What a month it’s been for wellbeing economics. For an organisation that’s spent ten years campaigning for a societal commitment to wellbeing, it’s been heartwarming to watch the trickle of ideas turning into a roar for action.
First over 200 leading academics sent an open letter to the EU demanding a shift away from their ‘growth and stability pact’ towards a ‘sustainability and wellbeing pact’. The call for Europe to ‘stop growing and start growing up’ includes a major challenge to the ‘king GDP”, as well as major specific recommendations around taxation, production, service delivery and transparency.
Then the All Party Parliamentary Group (APPG) on Wellbeing Economics called on the UK government to replace growth with wellbeing as the main aim of UK spending.
Finally, and perhaps most excitingly, last week, the New Zealand government, lead by their bold and inspirational Prime Minister, Jacinda Adern, published their first national ‘wellbeing budget’.
Every dollar spent by their treasury going forward has to be justified by its impact on the wellbeing of people and planet. Across government departments they are using the lens of ‘growth’ in human, social, natural, financial, cultural and physical ‘capital’ to shape investments, policy and action. Why? Because “simple economic measures aren’t indicative of the wellbeing of our people or our environment” as said by the Prime Minister herself.
New Zealand are part of a small but growing group of pioneering national governments responding to the call of the UN, OECD, EU and multiple academics and experts to rapidly shift our economy beyond GDP. The pioneering nations moving towards a wellbeing economy recently launched “Wellbeing Economy Governments (WeGOV)” movement and momentum is building across sectors to do the same. .
Here in the UK we need neither hope nor wait for ideas applicable to our local and national context – as we at Happy City have already developed a clear, rigorous and practical framework to support the transition to a wellbeing economy.
The Thriving Places Index (TPI) measures how well each local authority in England and Wales is doing at providing the conditions for people to thrive, in a fair and sustainable way.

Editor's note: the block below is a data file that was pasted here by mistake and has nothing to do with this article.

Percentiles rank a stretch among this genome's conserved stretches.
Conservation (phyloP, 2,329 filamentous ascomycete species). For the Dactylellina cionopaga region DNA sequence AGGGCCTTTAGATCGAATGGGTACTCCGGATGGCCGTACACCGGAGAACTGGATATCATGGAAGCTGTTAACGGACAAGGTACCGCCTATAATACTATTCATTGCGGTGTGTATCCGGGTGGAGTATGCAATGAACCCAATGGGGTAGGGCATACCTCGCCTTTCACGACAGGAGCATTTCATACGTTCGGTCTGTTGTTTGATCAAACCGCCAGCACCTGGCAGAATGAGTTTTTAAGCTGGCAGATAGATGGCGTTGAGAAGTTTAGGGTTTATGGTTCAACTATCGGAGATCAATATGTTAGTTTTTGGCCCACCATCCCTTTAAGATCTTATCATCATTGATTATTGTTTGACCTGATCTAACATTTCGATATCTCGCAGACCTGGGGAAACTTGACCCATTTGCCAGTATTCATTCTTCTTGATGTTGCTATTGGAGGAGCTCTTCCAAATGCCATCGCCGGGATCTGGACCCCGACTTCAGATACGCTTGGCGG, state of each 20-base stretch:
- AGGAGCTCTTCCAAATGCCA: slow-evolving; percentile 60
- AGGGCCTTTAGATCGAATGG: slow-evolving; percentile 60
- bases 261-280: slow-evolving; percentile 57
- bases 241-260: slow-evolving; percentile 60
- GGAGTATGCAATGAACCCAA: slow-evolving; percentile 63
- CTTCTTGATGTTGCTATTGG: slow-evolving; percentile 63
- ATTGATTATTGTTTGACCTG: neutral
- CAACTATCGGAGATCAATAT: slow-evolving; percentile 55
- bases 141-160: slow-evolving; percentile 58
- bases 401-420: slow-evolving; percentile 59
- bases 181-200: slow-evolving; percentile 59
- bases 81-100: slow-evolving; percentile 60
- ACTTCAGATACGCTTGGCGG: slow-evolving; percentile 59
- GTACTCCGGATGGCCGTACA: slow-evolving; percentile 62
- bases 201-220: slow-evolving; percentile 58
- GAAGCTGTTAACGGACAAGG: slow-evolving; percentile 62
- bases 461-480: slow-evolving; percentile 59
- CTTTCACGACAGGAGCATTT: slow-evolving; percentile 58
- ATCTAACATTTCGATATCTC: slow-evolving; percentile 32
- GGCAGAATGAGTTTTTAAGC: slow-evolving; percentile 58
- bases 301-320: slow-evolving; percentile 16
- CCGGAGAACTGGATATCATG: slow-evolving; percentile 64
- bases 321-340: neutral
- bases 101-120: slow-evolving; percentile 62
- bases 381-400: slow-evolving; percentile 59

All the data in the TPI is gathered from major national data agencies including the Office for National Statistics, and is chosen for being robust, proven to significantly influence wellbeing, consistently available across nations and something that is locally actionable.
This complex web of factors is then brought together into a highly accessible framework that provides a set of shared goals for all stakeholders in place-based change, and sufficient detail to give everyone a role in delivering it.
The TPI is already being used by a range of local authorities, funders and civil society programmes across the UK by supporting them to find and share best practice, understanding the interplay of factors and measure real progress.
It can be used to support that bigger shift towards wellbeing budgets, planning and resource allocation and perhaps most crucially in today’s highly squeezed Local Government funding environment, works as a powerful tool for cross-sector collaboration – providing shared goals, a practical framework for change and collective measures of success.
The UK is in the unique position globally where LOCAL government are showing national government the way when it comes to the urgently needed shift to a wellbeing economy. Momentum is building for widespread and deep rooted change to how we measure and understand prosperity.
To find out more and explore the results for your area go to www.thrivingplacesindex.org